The story is very interesting and I'm very glad that I "read" this book. It made such a huge impact on slavery shortly after it was published that it is really a must read. It's important to read a little bit about the author, however, so you understand where she was coming from at the time of the writing. The narrator for the audiobook, however, was not good. The voice was stilted and unimaginable. It was all I could do to take my head phones off and pick up my paper copy.
This book was selected for my book club. At first I had little desire to read it but started it and then got too involved in it to stop. It's well written although a bit too sentimental and moralistic at times. But Ms. Alcott hits upon many real emotions and struggles throughout the book. I did not appreciate these attributes as a preteen. Once you have read Little Women, try the contemporary novel March by Geraldine Brooks. It's the story of the father while he was away at war. Definitely not a child's book.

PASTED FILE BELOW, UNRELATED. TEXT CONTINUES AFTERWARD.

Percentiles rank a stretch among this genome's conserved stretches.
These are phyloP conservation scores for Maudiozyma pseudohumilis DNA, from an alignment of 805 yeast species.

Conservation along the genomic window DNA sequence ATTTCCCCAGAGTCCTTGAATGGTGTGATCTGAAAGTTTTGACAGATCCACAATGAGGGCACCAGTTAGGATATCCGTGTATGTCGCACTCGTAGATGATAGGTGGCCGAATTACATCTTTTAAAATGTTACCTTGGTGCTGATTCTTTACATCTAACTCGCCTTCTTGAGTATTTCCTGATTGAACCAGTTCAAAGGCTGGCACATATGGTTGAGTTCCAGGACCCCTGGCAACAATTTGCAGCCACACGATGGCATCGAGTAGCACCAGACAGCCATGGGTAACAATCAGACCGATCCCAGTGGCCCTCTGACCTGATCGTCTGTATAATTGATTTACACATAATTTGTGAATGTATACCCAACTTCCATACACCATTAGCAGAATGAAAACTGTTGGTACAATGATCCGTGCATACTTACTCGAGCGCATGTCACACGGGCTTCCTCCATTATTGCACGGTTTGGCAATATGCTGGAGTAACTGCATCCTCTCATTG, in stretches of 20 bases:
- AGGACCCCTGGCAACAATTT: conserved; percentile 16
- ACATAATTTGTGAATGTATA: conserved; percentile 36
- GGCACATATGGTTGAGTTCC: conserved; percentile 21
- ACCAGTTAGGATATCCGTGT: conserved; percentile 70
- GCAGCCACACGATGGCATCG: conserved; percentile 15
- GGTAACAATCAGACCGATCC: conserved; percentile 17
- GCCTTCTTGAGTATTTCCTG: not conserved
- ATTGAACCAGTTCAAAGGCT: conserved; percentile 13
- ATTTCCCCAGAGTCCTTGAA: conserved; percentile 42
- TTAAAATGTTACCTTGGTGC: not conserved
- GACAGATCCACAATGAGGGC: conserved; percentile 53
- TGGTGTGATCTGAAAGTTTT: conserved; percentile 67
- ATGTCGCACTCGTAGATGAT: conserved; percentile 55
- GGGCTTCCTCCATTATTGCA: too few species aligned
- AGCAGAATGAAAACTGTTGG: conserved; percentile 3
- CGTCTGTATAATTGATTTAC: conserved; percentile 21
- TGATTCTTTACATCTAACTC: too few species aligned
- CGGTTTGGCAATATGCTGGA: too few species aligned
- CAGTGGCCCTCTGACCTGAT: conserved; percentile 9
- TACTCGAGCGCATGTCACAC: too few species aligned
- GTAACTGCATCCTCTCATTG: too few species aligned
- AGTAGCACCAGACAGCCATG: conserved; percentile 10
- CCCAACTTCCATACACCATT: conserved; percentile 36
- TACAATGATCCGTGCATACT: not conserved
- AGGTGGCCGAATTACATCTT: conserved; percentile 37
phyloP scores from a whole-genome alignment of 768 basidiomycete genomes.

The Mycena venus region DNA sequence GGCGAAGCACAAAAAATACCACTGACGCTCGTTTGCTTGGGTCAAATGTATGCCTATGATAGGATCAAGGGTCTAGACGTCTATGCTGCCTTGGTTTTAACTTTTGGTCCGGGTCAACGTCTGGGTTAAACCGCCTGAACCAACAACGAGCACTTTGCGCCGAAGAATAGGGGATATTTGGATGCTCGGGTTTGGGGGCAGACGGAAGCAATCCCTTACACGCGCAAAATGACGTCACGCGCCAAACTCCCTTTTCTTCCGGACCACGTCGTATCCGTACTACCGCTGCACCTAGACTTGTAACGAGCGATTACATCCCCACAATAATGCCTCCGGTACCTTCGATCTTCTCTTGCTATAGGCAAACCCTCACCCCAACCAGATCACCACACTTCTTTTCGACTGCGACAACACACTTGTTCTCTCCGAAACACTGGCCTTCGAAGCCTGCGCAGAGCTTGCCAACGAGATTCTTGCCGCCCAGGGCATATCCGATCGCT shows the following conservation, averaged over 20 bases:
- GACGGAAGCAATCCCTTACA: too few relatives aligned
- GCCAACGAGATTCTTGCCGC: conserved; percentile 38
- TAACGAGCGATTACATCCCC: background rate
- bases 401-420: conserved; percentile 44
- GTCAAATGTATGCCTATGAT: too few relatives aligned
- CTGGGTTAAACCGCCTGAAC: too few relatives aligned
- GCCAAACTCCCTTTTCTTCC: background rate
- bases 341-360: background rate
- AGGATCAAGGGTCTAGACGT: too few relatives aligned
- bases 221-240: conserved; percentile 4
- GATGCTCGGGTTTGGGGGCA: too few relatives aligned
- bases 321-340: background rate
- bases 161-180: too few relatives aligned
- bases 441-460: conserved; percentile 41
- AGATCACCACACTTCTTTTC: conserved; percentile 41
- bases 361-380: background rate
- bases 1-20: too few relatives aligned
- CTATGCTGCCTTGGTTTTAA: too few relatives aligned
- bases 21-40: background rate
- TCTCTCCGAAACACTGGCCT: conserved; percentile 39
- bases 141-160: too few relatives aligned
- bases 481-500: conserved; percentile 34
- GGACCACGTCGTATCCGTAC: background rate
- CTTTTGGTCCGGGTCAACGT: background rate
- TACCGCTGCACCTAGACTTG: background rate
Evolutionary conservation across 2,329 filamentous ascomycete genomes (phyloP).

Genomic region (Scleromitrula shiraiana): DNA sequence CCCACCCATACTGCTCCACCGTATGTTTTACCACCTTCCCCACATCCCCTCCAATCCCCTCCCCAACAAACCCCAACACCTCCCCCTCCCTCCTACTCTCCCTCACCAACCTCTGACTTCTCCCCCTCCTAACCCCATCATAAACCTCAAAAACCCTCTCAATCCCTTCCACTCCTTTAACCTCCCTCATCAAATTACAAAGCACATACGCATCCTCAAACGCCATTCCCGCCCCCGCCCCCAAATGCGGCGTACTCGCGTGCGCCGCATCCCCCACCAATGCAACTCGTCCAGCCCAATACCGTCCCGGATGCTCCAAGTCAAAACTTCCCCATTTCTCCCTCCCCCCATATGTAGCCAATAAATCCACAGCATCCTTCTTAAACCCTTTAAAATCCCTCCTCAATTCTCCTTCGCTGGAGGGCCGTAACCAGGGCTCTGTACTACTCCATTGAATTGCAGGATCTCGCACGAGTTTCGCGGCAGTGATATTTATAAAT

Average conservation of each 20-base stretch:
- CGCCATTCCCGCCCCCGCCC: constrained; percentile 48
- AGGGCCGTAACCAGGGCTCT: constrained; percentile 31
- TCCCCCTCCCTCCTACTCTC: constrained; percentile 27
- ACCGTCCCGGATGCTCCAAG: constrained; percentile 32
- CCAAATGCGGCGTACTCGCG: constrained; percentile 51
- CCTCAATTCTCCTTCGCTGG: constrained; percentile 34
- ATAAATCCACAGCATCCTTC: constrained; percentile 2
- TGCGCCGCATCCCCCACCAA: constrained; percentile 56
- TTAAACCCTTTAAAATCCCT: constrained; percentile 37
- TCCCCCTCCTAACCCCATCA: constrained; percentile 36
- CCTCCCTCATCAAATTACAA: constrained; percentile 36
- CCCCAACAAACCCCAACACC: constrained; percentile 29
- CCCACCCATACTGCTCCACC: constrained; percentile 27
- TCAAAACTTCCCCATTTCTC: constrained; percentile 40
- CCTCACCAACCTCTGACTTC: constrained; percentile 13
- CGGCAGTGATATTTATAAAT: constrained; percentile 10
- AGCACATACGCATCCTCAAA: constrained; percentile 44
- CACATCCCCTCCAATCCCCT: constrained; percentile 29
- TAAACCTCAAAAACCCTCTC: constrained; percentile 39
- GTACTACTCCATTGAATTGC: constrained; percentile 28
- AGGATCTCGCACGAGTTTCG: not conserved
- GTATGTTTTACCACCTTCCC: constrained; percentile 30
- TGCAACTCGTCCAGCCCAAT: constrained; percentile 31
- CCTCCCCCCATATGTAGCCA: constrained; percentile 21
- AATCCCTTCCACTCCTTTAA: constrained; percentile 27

While this isn't my favorite Dickens' book I've read, I definitely enjoyed it. For me, the audio book narrator has a big impact on my enjoyment of the book. Simon Vance was excellent and I have already sought out additional books he has narrated.
I loved "To Kill a Mockingbird" and expected a similar story. But it is really nothing like Mockingbird. I really enjoyed it though and have been trying to figure out if I would have enjoyed it as much had I read it rather than listened to it. I very much enjoyed the narrator. He was perfect for the book. The story is at times rather intense but it's worth the ride.
I hadn't read Dickens since high school but now, 30 years later, decided to give him a try. The man really is an amazing author with wonderful characters, great plot and pacing, and a sense of humor. I will definitely read more of his books. The narrator of the audiobook made it even more enjoyable. This is the first time I have sought out a narrator's name so that I can find more of his books.
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